2. The smartphone acceleration sensor and Android application

In our two experiments, a smartphone Samsung Galaxy S2 bearing an Android version 2.1 and with mass, ms = (0.1350±0.0001) kg was used. The accelerometer sensor is based on three mutually perpendicular silicon circuits, each one oscillating in one direction as a ball hanging on a spring whose movement is restricted to one direction. The accelerometer sensor was controlled by the free Android application "Accelerometer Toy ver 1.0.10". This application takes 154 kB of SD card memory and can be downloaded from Google play website [23]. This application reports the movement of the mobile phone in real time by registering the acceleration components (ax,ay,az) of x,y and z axes as a function of time. The precision in the measurement of the acceleration and time are δa = 0.03 m/s2 and δt = 0.01 s, respectively. This application also allows saving the output data to an ASCII file for further analysis. The structure of the ASCII file is the following. The first column is the order number of the time iteration, the second is the time in miliseconds, and the remaining three columns are the acceleration in x, y and z axes (in m/s2), respectively. Once the application is downloaded to the mobile device, a small test can be performed to proof correct working. It can be proved that when the mobile is left quiet on a horizontal surface, the output curves for the acceleration exhibit values very close to zero for x and y axes, and around 9.8 m/s2 for the z axis.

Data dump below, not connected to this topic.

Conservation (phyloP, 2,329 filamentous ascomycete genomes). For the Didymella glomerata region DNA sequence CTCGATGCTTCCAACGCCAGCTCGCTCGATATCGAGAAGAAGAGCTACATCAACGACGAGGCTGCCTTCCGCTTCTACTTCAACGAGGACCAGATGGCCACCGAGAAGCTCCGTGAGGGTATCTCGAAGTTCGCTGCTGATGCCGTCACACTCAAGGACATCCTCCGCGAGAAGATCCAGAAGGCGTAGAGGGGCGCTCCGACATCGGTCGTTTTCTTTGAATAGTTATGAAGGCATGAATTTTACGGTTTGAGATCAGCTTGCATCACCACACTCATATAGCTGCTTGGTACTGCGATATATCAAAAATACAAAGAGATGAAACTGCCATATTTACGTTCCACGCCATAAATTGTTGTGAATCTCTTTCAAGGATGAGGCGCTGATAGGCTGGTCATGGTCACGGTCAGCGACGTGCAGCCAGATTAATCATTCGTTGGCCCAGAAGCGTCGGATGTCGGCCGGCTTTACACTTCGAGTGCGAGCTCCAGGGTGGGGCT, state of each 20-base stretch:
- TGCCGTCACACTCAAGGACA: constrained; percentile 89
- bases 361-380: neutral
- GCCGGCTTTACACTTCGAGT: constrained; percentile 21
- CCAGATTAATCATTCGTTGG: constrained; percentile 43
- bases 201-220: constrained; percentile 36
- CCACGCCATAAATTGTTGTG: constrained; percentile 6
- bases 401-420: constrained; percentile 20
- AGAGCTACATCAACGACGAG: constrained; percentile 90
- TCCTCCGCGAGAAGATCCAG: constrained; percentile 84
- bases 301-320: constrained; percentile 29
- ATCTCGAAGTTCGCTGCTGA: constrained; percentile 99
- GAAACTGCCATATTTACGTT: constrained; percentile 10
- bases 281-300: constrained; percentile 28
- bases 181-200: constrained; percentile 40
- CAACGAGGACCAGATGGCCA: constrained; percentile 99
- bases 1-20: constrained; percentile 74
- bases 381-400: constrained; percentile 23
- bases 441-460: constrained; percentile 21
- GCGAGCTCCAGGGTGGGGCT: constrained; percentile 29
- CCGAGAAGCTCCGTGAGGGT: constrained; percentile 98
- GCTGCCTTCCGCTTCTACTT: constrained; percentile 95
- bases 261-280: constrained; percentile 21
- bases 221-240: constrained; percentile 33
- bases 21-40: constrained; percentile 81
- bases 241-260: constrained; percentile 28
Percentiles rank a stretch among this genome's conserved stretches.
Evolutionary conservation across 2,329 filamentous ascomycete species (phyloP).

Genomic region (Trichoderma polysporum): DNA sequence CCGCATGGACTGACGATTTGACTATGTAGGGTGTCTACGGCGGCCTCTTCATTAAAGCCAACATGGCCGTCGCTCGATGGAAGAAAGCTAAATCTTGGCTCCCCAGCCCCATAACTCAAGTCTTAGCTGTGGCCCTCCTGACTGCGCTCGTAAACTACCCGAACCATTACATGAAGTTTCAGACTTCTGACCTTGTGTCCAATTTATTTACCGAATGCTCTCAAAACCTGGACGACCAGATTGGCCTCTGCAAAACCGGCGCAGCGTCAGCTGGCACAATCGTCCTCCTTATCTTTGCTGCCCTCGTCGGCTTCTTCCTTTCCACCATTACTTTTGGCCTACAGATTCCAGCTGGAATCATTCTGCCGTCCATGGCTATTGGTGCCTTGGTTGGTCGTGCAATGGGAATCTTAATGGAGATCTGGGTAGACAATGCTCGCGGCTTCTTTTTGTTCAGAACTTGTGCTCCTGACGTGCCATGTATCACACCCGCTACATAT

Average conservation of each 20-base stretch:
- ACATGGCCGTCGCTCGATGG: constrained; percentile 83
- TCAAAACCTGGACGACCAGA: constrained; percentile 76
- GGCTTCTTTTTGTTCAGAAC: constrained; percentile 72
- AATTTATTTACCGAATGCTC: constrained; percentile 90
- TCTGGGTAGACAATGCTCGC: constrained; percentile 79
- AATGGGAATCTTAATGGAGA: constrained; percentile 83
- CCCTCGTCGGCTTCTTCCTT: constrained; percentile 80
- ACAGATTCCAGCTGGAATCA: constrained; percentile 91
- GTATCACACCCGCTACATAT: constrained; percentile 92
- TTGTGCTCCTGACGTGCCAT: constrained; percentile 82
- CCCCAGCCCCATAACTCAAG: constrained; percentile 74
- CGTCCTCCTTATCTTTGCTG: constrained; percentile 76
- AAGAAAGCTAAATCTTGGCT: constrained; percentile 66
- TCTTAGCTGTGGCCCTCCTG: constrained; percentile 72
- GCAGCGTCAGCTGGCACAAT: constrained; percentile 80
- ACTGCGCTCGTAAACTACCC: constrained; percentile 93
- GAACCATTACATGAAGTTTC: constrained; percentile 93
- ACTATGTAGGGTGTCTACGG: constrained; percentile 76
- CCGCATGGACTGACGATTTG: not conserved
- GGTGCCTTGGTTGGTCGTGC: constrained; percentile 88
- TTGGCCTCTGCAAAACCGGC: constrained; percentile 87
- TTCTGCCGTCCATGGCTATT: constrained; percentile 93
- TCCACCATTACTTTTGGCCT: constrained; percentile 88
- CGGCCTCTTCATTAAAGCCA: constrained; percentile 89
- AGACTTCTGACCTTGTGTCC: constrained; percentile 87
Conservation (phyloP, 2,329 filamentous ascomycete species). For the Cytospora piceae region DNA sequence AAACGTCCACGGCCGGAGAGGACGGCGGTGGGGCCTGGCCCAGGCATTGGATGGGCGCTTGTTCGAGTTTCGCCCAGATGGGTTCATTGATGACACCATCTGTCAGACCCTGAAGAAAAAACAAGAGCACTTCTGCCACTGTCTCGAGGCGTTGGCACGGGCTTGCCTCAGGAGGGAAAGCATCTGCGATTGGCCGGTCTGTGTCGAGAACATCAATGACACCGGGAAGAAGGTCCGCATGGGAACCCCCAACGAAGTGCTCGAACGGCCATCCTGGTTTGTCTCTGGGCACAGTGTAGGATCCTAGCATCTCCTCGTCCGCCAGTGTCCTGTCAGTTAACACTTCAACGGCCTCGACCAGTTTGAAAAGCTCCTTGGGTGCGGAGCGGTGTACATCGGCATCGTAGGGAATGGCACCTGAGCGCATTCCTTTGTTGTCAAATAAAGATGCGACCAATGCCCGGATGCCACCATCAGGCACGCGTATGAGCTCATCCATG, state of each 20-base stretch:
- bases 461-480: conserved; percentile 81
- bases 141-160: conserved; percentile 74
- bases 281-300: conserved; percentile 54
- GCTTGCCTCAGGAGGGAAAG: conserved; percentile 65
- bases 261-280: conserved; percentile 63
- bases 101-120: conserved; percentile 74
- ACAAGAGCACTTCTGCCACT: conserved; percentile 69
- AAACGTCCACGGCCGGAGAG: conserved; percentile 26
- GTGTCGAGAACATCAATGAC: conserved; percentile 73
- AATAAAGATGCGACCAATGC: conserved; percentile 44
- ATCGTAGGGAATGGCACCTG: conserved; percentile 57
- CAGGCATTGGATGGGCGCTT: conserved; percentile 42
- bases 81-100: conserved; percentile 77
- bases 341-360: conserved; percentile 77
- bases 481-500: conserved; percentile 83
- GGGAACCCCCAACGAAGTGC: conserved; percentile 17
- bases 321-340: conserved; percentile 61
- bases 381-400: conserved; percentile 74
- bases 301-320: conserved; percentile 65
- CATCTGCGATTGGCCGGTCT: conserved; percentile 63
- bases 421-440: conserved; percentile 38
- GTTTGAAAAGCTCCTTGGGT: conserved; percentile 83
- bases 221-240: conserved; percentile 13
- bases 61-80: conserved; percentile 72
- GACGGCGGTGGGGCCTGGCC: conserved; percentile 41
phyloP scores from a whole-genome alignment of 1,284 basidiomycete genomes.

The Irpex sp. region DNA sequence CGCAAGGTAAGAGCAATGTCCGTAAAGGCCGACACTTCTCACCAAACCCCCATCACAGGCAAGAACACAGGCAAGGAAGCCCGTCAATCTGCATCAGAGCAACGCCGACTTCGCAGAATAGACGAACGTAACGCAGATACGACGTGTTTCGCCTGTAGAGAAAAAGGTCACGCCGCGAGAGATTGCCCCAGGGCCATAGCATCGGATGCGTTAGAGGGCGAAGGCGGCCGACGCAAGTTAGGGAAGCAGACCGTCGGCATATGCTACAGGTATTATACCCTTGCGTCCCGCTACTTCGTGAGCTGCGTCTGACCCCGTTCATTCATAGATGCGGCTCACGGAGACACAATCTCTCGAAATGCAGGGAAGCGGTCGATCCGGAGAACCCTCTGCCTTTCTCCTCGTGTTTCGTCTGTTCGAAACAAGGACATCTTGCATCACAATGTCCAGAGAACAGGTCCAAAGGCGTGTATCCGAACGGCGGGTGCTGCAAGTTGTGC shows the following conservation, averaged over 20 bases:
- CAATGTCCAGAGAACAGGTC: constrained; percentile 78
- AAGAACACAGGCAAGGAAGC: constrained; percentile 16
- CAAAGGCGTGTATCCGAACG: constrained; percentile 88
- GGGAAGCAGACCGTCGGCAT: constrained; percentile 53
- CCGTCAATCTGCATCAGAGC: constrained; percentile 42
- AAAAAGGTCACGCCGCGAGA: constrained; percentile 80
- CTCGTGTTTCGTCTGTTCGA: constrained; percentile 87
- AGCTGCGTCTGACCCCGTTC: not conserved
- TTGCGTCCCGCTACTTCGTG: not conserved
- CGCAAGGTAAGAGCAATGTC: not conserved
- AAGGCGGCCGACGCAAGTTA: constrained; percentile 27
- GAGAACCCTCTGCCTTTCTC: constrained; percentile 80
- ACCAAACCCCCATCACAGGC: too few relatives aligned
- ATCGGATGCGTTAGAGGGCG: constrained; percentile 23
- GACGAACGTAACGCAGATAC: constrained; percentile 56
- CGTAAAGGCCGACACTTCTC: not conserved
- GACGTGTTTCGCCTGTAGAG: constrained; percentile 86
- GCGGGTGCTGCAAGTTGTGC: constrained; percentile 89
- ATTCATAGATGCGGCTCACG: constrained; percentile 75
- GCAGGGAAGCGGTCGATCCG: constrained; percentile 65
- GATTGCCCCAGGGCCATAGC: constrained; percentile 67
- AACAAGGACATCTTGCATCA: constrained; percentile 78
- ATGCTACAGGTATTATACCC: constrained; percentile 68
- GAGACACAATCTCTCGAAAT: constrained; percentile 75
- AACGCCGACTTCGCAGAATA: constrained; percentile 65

3. Uniform circular motion

A picture of the setup for this experiment is shown in Fig. 1. The experimental setup consists of a heavy disc of radius R placed in horizontal position which can rotate about the vertical axis passing by its center of mass. For that purpose, the disc is mounted on top of a platform containing a steel bar as vertical axis.